The new Godzilla film has been my most anticipated movie since Fellowship of the Ring, so you can imagine that I had pretty big expectations when I walked into the cinema. I was also excited and a little bit fearful – after all with high expectations comes a high risk of disappointment. Happily enough, I wasn’t let down by the film. I saw the 2D version.
I will try to keep this film fairly spoiler free, but if you are such a purist that you haven’t even watched any trailers, I suggest you stop reading here.
The basic premise of the movie is simple enough. There are giant monsters, they fight each other and mankind gets caught in the middle. However, I like how they’ve managed to keep the film feeling fresh and interesting instead of simply having a two hour CGI slugfest. Luckily, that’s not to say there isn’t a good bit of monster punch-out involved.
Let’s start with the best parts. First of all, the visuals. Godzilla looks very, very nice. The shots of Godzilla and the other monsters wrecking civilization (and there are plenty of those) are excellent. There’s a great sense of scale, and a feeling of weight often missing from CGI. The monsters feel big, heavy and physical as does the destruction they cause. There are some actually beautiful shots in the film, balancing serenity with destruction – an aerial shot of a Navy fleet following Godzilla was a particular favourite, as was Godzilla looming over the lanterns of San Francisco’s Chinatown. There’s plenty of colour and variety of locations in the film, from the islands of the Pacific to the deserts of Nevada.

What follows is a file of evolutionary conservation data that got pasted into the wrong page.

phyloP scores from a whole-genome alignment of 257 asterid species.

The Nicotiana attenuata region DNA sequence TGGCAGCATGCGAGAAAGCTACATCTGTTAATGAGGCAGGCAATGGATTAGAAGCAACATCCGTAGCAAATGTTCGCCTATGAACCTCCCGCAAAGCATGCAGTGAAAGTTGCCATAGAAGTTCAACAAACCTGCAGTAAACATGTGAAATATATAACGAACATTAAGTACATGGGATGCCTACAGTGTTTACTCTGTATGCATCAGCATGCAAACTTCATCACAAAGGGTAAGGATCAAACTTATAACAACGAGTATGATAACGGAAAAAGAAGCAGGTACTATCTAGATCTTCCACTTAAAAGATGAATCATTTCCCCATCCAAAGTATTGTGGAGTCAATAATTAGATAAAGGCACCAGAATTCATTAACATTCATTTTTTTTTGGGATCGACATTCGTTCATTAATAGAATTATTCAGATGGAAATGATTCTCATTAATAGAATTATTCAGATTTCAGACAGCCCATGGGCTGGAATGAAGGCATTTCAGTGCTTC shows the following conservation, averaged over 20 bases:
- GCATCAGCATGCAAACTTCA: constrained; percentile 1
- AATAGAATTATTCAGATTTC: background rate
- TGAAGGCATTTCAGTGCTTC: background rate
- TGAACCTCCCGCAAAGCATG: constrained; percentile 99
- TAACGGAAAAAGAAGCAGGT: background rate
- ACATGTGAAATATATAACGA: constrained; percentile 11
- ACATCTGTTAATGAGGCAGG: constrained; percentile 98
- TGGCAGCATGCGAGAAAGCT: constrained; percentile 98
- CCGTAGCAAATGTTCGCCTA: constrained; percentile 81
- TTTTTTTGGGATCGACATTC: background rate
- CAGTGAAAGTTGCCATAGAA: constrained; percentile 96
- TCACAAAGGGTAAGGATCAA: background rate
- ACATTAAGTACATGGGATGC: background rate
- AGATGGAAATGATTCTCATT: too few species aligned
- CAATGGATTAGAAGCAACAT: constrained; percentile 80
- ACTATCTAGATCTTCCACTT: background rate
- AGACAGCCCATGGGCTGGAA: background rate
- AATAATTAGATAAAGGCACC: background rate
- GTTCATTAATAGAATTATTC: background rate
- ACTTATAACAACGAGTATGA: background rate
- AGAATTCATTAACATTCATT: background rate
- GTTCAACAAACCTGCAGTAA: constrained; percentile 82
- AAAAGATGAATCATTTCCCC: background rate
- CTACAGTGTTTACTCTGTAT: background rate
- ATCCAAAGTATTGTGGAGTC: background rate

The sound design was great as well, supporting the visuals. Again, the roars and screeches of the monsters are impressively loud and animalistic, and the theatre rumbled with the roars and the destruction. There is often a nice contrast in the film with calm moments in the audiovisual storm, before the movie again erupts into full-on chaos. My absolute favourite is a sound used a few times in the film, where the destruction of a tower building’s windows creates an ethereal, hauntingly beautiful tinkling. If you’ve seen Gareth Edwards’ previous film Monsters (and you should), there’s a lot of similarity in feel here.